Tuesday, June 19, 2007

If you're gonna do a half-assed job...

Then you may as well not do it at all!

I was doing a little reading (okay FINE, messing around then) online and came across this article about OCD, and all the symptoms, etc of the disorder. I was reading it, and it was scary, in some ways, and just plain sad in others. For instance:

In Cognitive Therapy of Personality Disorders, Aaron T. Beck, Arthur Freeman, and associates (1990) list typical beliefs associated with each specific personality disorder. According to my view, the beliefs and attitudes rationalize and reinforce the idealized image and the compulsive attachments and aversions. They are analogous to Karen Horney's "shoulds" and "neurotic claims." Here are the typical beliefs that they have listed (pg. 361) for Obsessive-Compulsive Personality Disorder:

I am fully responsible for myself and others. (who else would be responsible for me, seriously?)

I have to depend on myself to see that things get done. (again, aren't we all responsible for ourselves? Why should anyone else have to micro-manage me?)

Others tend to be too casual, often irresponsible, self-indulgent, or incompetent. (This is true. Not everyone, but most people tend to have pretty slacker-ish standards on even really important stuff. Ooh, and don't get me started on those self indulgent fools who think they are entitled to stuff simply because they exist!)

It is important to do a perfect job on everything. (or as close to perfect as possible. Perfection is almost impossible, but you can get as close as you can so that others will know that you have high standards and are dependable.)

I need order, systems, and rules in order to get the job done properly. (how else will you know what "properly" is?)

If I don't have systems, everything will fall apart. (I don't know about everything, that's a little extreme, but systems and order prevent chaos.)

Any flaw or defect of performance may lead to a catastrophe. (again, catastrophe is a little strong, but flaws in performance are why people don't rely on others and how you show you are undependable and people get fired, broken up with, etc for these reasons.)

It is necessary to stick to the highest standards at all times, or things will fall apart. (see previous entry. High standards are why you can have pride in yourself. Who has pride in low standards?)

I need to be in complete control of my emotions. (Yeah, I should be, but I don't seem to have that down. People who can't control their emotions are weak. Stoic is a favorable adjective, emotional is a poor one. )

People should do things my way. (or at least to my standards, which is don't settle for complete crap, pay attention to detail, make an effort, have it look good. I don't think that is very unreasonable.)

If I don't perform at the highest level, I will fail. (Isn't failure not being good? I want to be at least good if not great at everything I do. I acknowledge my weak points (math, sports) but I also tend to avoid those activities, because I am not good at them. I don't perform well, and I am pretty much a failure at them.)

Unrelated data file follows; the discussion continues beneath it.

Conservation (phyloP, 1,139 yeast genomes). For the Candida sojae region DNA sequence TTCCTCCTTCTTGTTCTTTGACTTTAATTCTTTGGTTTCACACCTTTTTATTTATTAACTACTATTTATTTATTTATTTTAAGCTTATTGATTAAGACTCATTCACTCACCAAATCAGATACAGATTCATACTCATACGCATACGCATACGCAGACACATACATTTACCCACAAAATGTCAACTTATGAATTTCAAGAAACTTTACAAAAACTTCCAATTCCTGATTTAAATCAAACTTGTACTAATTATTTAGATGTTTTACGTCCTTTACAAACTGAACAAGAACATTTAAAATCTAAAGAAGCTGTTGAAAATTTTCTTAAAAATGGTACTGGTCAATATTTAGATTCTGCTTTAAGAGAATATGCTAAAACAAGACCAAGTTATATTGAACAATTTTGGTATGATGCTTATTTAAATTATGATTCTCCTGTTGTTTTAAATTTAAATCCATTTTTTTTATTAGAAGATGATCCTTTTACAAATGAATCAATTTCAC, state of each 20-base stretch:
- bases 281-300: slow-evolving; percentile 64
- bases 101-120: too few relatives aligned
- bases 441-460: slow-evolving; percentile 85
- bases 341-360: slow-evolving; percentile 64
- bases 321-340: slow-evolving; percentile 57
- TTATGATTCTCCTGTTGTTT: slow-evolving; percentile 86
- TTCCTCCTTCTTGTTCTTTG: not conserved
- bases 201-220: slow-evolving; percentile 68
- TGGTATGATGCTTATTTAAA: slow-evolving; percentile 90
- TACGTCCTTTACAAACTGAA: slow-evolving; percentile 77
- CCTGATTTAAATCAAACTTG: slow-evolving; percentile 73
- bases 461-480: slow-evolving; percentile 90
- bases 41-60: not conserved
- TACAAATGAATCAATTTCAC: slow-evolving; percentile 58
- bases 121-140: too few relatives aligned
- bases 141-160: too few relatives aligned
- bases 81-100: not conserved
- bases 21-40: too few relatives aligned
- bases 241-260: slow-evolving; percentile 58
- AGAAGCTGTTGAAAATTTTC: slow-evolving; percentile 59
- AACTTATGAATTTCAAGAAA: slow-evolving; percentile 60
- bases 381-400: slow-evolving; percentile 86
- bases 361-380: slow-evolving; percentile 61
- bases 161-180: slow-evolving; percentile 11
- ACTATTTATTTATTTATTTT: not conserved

Flaws, defects, or mistakes are intolerable. (I don't know about intolerable, but they aren't desireable either.)

Details are extremely important. (EXTREMELY. Is it heaven or the devil that is in the details? Anyway, they are my weakness. I notice backgrounds, abnormalities, beauty, flaws. It's what I do. This, above anything else on this list. An out of place detail can really cause me to lose focus on everything else.)

My way of doing things is generally the best way (361). (Not 100% of the time, but most of the time, I like my ideas best because I really think things through. That sounds really bad, spoken out loud, I realize. But I can take the ideas that others have, find the flaws to elimiate them, and expound on them to make them better.)

Oh, and then there was THIS little blurb:

The Life Story Perspective

"Very often, people who develop the disorder by adulthood have had parents who are rigid, overbearing, and faultfinding. (HA!) The parents put pressure on these children to get control of themselves and to behave like little adults (or even like good little robots) rather than as independent, individual human beings. In order to be good and to gain their parents approval, the vulnerable children became trapped in an internal struggle to get control of the own "bad" or "dangerous" impulses, desires, and feelings. They develop into adults who are inwardly, perhaps unconsciously, angry, and outwardly very driven to achieve respect and approval" (Oldham & Morris, pg. 83).

I was definitely held to a different standard than my brothers were, that's for certain! I had to do most of the chores around the house, because my brothers didn't do them right. However, if I didn't do them right, or if I made the tiniest error, I would get beaten. Terribly unfair if you ask me.

Just goes to reinforce what I learned in therapy - everything bad in my life is the fault of my childhood/mother.


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